The Long Take is a most unusual novel. Robin Robertson has penned a wonderful poetic description of a man’s spiritual journey after some horrific experiences as an Allied soldier in World War 2. Walker’s geographical journey away from Nova Scotia to post-war Los Angeles, parallels his inner journey from contended innocence before the war to moral degradation after it. Robertson describes the tearing down of the old quarters of the City which scatters the fragile communities living there in exquisite and compassionate detail.
The Long Take also catalogues the attempts by several movie directors to capture this sense of rapid but destructive capitalist development taking place before Walker’s eyes in the city.
But the novel’s real strength lies in the poignant vignettes of ordinary people, both men and women, whose lives have been ruined by personal or collective tragedy. In particular, Walker tries to follow up on the experiences of fellow soldiers who end up on the bottom tier of society and are left just hanging on there until they fall off into the abyss of nothingness. In the end, Walker simply follows them. His fellow journalist, Pike, is simply the symbol of an evil, lurking behind always, just waiting to devour him when the time comes.
But while this novel is a literary master-piece, I found it to be a moral kop-out. Walker’s approach and attitude to his own and other’s suffering is the exact anti-thesis of Edith Eger in her auto-biography, “The Choice”, which I reviewed last month. While Walker relates with kindness and compassion to those suffering loss in the dark and lonely places of Los Angeles and other cities, he can offer no real hope to those people at all, because he has none himself.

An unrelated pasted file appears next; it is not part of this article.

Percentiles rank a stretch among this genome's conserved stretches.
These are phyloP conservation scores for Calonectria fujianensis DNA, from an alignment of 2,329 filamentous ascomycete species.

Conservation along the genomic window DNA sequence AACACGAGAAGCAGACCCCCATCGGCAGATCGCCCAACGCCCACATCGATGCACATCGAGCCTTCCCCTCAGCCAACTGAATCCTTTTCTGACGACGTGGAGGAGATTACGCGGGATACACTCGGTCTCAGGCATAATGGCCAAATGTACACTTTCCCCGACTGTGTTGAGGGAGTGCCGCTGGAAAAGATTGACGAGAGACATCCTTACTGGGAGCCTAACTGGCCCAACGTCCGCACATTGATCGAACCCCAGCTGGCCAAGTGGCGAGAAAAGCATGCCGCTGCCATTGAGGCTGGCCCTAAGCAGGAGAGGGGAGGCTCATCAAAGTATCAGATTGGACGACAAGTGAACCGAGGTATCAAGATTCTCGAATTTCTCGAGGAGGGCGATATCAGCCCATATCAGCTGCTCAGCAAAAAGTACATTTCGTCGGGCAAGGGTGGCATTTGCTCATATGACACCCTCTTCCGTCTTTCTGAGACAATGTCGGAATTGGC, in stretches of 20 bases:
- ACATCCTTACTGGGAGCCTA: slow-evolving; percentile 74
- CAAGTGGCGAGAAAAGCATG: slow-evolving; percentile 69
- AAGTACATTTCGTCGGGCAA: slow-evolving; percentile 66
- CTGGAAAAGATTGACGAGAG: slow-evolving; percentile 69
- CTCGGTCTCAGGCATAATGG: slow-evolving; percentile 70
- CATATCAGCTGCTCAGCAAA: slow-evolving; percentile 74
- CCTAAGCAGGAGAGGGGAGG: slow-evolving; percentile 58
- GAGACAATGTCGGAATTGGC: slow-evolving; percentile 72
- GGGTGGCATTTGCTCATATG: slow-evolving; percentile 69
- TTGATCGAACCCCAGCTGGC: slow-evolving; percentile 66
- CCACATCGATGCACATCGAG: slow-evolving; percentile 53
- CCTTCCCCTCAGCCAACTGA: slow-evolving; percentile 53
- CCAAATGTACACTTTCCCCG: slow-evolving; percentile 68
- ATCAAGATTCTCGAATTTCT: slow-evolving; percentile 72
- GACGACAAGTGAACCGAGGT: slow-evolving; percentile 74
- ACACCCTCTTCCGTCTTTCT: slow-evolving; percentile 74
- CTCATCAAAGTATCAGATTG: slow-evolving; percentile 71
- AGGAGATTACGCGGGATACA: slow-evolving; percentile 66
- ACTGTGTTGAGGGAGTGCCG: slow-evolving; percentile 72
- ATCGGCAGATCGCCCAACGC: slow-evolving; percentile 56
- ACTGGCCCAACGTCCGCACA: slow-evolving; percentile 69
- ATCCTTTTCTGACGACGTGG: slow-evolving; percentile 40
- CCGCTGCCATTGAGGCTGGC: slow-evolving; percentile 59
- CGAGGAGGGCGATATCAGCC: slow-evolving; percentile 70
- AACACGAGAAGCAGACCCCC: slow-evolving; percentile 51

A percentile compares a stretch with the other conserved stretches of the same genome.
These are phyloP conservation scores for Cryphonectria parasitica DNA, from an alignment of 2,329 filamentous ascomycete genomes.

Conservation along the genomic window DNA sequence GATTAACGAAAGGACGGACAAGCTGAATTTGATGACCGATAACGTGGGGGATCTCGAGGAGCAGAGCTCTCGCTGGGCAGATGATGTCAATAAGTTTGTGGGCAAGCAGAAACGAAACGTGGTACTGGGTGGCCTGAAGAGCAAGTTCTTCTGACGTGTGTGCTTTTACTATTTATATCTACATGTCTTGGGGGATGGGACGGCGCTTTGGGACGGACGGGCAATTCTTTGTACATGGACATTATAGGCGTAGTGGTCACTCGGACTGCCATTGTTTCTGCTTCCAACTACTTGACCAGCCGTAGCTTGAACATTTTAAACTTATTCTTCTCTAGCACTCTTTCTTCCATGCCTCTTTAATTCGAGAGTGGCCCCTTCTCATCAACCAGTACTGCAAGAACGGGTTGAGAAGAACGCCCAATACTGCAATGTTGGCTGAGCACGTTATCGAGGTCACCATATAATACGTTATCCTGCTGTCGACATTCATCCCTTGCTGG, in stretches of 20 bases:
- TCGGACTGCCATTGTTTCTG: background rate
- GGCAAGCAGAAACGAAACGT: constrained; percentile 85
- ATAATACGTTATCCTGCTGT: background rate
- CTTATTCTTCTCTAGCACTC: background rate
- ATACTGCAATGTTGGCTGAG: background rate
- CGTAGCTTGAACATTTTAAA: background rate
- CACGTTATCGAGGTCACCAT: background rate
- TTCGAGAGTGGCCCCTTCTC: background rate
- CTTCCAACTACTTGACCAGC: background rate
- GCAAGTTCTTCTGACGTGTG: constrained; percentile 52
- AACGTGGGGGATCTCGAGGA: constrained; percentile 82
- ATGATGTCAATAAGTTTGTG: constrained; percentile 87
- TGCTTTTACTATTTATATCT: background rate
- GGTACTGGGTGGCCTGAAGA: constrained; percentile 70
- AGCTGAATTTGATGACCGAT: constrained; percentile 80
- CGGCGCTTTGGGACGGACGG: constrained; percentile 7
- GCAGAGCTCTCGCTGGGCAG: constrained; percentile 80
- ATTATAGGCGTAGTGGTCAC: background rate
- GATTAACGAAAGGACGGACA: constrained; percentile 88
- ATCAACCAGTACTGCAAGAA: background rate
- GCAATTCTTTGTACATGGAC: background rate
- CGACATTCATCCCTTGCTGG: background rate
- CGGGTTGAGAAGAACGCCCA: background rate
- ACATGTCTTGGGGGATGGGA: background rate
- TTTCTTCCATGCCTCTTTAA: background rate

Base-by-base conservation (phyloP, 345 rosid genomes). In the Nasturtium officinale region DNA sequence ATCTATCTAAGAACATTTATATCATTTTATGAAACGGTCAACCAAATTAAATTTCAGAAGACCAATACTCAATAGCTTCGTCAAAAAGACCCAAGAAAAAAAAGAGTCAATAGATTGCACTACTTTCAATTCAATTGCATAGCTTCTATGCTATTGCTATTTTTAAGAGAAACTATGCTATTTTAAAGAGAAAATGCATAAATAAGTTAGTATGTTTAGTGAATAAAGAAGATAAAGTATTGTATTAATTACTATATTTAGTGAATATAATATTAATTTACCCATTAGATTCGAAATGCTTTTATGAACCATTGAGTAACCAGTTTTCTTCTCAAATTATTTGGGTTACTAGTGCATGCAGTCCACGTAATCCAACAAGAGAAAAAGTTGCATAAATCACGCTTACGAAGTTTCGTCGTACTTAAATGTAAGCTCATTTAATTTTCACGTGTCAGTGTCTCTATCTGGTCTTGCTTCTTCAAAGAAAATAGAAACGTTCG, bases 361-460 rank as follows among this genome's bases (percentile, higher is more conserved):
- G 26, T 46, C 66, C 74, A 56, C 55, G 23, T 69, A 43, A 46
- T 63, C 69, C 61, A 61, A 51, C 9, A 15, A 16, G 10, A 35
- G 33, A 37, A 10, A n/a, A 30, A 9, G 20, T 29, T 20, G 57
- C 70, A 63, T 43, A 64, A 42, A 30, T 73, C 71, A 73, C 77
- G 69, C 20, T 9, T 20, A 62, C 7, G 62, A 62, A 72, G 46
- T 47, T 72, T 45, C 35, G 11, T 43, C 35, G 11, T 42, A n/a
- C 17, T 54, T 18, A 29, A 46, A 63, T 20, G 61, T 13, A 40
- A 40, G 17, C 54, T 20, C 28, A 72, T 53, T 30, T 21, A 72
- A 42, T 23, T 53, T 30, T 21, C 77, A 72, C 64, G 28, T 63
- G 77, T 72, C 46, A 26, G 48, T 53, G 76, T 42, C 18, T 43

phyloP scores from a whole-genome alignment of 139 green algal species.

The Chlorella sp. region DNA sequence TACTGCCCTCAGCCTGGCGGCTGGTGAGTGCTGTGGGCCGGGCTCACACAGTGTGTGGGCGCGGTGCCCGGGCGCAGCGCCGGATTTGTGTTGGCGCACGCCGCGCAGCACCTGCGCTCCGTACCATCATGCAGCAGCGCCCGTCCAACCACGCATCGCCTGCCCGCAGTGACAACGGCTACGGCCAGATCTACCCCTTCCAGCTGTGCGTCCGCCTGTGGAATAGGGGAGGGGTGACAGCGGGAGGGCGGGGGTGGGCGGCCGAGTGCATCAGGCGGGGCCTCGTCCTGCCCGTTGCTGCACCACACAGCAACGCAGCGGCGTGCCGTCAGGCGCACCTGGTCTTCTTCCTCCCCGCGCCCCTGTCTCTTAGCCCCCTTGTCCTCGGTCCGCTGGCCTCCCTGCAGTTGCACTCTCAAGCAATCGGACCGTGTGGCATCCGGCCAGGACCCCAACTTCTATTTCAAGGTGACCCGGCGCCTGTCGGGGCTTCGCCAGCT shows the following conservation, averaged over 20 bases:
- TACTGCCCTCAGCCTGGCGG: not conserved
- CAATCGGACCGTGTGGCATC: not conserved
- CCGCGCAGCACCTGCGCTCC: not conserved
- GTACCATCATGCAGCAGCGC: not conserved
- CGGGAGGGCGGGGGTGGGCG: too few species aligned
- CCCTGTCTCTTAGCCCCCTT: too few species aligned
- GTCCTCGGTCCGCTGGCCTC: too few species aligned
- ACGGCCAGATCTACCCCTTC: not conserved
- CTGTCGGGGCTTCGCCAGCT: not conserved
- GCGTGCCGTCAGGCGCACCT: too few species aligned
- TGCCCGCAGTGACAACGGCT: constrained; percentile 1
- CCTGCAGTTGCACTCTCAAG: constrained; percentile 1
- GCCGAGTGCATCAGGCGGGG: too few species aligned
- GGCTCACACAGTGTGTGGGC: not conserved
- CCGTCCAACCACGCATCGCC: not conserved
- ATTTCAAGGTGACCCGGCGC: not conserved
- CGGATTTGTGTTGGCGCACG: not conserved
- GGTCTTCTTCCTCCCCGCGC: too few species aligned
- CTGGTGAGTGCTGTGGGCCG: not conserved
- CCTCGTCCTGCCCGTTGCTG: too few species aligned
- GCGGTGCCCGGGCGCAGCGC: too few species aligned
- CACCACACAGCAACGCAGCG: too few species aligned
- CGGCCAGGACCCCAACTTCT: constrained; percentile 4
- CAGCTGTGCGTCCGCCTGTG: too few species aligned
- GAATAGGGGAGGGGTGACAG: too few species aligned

In the few, curt but sincere post-cards that Walker sends to his former fiancée, Annie MacLeod back in Nova Scotia, we catch a glimpse of what Walker could have become had he been able to overcome his own private suffering. It is only towards the end of the novel, that we realize that his real problem is not the suffering of others but the evil acts that he himself committed during the war. His own religious background (rosary beads at the bottom of a box) is not strong enough for him to hope for redemption. So he simply denies himself and others that possibility.
In the end, he can only describe the destruction of communities, of individuals and of himself. He cannot construct anything new as those recovering through involvement in Alcoholics Anonymous may be able to do. Walker chooses the bottle rather than the Bible. That is why the novel is a kop-out. There are other choices to be made. Other choices that are more humanly authentic.